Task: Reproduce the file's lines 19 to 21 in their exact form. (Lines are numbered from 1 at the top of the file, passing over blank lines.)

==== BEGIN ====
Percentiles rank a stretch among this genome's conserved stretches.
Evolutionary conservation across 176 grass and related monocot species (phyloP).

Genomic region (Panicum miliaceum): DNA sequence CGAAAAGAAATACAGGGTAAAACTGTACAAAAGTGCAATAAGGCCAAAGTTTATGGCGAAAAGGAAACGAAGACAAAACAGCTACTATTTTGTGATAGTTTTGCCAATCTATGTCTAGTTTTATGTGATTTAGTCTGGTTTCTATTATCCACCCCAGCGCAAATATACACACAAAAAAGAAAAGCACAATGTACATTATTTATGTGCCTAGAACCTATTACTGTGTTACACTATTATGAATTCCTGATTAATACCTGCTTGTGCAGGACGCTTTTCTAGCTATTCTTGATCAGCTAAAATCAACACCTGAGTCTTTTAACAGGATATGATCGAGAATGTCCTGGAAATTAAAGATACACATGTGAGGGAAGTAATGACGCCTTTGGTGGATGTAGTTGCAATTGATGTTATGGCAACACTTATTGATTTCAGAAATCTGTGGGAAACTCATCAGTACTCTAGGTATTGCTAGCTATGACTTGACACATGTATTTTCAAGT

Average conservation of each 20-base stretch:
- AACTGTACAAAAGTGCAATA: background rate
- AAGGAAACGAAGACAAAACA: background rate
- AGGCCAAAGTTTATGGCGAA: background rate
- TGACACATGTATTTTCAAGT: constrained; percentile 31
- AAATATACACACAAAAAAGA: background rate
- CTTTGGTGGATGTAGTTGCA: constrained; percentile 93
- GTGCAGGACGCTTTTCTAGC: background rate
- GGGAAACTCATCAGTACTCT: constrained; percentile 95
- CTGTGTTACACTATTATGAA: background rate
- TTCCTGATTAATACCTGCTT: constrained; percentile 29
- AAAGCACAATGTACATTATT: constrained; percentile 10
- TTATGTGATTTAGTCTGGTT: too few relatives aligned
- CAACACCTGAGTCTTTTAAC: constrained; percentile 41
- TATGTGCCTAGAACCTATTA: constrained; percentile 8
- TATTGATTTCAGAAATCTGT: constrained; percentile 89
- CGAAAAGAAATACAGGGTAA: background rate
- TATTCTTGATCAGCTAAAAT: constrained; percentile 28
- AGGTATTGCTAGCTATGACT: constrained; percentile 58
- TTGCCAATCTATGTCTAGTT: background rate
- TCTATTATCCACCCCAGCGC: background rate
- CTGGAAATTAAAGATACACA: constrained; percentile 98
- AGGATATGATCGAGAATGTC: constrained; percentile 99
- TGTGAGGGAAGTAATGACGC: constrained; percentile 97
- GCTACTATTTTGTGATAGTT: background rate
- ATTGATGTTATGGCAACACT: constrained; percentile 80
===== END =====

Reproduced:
- TATTGATTTCAGAAATCTGT: constrained; percentile 89
- CGAAAAGAAATACAGGGTAA: background rate
- TATTCTTGATCAGCTAAAAT: constrained; percentile 28